The Ripple Effect of Following a Brand on Social Media

A study from Ipsos OTX and Ipsos Global @dvisor asked internet users worldwide about their presumed action when they saw that a friend “liked” or followed a certain brand on a social network such as Facebook or Twitter. In March 2012, 22% of internet users worldwide said they would buy such a brand. But in the US, that number dropped a bit, to 18% of all US internet users.

While that is a relatively small percentage, younger consumers were more likely to buy because of a “like.” Ipsos found that 23% of US internet users under the age of 35 said they would buy a brand because of a friend’s social endorsement, and nearly as many internet users between the ages 35 and 49 would do so. Females and males were about even by this metric, at 18% vs. 17%.

As social media gives average consumers a larger reach, the impact of “liking” a brand is growing and becoming more significant for companies. Many companies must cater to their fans on social media as a way to cultivate brand advocates who can support and recommend the brand, and its products and services.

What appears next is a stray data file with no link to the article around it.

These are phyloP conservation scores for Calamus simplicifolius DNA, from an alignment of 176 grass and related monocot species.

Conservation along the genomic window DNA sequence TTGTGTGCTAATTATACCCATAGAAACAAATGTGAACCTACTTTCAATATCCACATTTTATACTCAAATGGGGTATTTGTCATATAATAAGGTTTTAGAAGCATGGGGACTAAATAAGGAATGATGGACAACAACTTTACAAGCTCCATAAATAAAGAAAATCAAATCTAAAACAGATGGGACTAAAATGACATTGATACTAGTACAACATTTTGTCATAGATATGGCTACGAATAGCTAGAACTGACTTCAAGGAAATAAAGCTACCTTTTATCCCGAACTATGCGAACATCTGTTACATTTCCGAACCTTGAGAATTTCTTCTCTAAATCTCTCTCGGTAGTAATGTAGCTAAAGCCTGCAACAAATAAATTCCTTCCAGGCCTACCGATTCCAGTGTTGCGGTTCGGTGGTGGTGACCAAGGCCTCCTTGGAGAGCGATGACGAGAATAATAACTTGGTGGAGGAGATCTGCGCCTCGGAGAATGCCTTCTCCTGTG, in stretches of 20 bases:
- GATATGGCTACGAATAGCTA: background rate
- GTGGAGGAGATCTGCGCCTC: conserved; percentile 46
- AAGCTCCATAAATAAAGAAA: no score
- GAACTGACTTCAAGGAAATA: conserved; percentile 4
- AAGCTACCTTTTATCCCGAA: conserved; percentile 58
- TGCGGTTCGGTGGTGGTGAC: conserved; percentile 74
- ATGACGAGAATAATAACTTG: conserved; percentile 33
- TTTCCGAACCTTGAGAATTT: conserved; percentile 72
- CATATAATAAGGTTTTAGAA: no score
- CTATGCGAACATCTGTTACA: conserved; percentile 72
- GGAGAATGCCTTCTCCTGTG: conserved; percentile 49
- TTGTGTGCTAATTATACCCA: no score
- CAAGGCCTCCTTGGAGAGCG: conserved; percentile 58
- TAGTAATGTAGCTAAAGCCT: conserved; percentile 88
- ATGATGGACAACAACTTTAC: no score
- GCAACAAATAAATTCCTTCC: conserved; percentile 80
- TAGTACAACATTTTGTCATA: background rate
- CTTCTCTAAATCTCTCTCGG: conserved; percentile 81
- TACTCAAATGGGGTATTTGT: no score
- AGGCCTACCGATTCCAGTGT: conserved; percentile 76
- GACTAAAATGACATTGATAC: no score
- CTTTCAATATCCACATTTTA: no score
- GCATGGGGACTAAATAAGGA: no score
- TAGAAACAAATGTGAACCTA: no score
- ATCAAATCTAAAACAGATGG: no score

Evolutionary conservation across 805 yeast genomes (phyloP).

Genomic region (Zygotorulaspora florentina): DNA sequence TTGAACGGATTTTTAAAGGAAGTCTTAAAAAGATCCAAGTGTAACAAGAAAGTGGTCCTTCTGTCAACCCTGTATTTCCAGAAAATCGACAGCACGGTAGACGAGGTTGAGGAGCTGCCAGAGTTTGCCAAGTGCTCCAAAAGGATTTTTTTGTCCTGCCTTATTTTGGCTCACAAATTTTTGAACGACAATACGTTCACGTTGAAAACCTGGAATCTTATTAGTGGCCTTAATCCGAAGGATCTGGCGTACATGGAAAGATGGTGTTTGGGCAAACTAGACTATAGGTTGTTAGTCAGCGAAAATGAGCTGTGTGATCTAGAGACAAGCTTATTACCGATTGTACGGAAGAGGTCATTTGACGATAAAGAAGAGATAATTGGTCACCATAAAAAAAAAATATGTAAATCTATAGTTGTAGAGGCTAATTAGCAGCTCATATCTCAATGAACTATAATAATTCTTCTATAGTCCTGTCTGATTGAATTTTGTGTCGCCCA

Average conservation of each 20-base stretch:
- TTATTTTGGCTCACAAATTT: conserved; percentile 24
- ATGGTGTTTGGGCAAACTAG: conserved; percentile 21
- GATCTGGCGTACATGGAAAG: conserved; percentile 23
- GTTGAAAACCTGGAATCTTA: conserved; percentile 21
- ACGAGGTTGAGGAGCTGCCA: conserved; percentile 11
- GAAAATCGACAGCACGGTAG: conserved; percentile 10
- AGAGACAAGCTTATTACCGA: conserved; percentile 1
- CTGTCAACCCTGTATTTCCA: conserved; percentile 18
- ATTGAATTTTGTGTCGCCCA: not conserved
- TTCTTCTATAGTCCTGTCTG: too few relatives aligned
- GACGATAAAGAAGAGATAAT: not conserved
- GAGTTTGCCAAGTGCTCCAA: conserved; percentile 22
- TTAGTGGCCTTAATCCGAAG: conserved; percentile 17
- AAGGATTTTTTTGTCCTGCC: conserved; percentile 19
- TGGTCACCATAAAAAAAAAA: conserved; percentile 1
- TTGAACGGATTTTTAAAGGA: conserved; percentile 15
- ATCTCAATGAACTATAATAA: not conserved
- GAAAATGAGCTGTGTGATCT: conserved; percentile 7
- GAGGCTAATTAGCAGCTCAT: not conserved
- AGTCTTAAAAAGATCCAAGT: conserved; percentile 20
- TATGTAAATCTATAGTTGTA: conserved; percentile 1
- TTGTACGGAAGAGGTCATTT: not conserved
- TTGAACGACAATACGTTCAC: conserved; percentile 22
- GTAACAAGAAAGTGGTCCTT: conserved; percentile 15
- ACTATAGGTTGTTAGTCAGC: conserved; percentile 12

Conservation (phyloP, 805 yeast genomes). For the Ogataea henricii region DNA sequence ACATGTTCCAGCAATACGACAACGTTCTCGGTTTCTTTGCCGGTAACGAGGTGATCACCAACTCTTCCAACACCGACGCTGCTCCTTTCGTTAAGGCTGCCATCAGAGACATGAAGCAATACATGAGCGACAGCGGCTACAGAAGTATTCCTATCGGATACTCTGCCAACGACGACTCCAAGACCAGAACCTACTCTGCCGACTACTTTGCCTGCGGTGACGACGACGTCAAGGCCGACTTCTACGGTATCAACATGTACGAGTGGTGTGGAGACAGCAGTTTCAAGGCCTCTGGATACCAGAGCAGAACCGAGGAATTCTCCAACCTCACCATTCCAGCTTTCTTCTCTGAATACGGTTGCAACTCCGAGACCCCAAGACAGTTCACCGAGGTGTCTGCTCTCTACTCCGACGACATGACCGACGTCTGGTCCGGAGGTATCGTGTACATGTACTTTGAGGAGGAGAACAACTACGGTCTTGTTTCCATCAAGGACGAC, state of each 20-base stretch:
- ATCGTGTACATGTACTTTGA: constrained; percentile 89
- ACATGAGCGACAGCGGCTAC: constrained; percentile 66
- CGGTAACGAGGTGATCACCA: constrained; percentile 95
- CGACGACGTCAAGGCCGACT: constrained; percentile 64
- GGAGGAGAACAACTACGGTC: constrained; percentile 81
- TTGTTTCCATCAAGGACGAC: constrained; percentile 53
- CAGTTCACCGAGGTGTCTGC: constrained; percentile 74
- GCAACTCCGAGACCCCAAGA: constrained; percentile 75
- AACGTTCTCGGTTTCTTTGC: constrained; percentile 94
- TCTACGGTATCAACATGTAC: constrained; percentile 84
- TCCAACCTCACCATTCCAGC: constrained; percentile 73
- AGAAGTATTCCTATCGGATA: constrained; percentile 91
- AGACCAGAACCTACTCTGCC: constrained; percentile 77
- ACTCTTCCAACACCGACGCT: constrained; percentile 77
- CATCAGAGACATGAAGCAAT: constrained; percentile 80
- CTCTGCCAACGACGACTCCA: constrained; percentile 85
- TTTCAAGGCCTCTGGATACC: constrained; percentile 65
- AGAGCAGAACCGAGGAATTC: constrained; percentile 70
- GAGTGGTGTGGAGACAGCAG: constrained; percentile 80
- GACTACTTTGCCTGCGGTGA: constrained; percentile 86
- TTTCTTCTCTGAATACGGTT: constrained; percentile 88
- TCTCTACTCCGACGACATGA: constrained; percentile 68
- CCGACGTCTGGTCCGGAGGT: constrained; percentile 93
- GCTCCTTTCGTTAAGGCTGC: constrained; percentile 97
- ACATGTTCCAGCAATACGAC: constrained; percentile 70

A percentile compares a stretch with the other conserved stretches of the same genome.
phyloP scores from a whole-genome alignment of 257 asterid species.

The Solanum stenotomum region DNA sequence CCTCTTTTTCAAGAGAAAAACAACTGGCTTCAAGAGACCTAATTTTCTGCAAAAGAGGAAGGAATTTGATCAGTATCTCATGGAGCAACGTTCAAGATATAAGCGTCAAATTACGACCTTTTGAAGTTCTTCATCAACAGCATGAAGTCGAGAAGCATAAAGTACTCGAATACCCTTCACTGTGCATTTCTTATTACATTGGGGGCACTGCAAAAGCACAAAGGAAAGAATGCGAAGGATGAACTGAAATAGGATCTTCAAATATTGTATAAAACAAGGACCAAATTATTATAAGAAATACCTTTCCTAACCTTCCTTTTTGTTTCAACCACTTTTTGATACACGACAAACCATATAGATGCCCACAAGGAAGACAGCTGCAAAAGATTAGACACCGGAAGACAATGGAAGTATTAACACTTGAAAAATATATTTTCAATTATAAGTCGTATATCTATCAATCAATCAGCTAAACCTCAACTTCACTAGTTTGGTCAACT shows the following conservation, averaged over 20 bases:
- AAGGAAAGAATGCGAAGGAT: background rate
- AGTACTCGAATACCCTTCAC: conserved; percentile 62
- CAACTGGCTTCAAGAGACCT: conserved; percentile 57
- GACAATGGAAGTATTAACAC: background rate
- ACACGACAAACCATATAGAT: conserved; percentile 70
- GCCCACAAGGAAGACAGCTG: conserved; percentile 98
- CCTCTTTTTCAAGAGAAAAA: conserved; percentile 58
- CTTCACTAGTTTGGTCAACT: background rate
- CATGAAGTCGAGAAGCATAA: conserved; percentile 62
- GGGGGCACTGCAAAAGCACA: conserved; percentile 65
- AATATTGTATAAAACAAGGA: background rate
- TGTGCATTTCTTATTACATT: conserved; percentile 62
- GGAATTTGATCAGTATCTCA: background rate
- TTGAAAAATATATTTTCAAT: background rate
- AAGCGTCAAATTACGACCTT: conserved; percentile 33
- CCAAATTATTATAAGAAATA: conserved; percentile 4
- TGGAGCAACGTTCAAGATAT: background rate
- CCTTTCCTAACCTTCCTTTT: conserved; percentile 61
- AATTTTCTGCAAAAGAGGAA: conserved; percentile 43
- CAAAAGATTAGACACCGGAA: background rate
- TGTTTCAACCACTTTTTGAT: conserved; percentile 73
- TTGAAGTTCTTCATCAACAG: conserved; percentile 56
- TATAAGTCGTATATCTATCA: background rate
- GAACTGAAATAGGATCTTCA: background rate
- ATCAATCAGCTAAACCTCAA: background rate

A May 2012 study from internet advertising network Burst Media about web users’ preferences and habits found many reasons why US internet users really followed brands on social media. Keeping up with the latest content was the most popular reason, cited by 43.5% of moms, 44.4% of other women and 30.7% of males.

As consumers continue to interact with brands on social media, and as social media’s influence grows, a “like” or follow can influence the purchase decisions of fellow networkers, even if the reason a brand garnered that “like” wasn’t necessarily to provide an outright endorsement.


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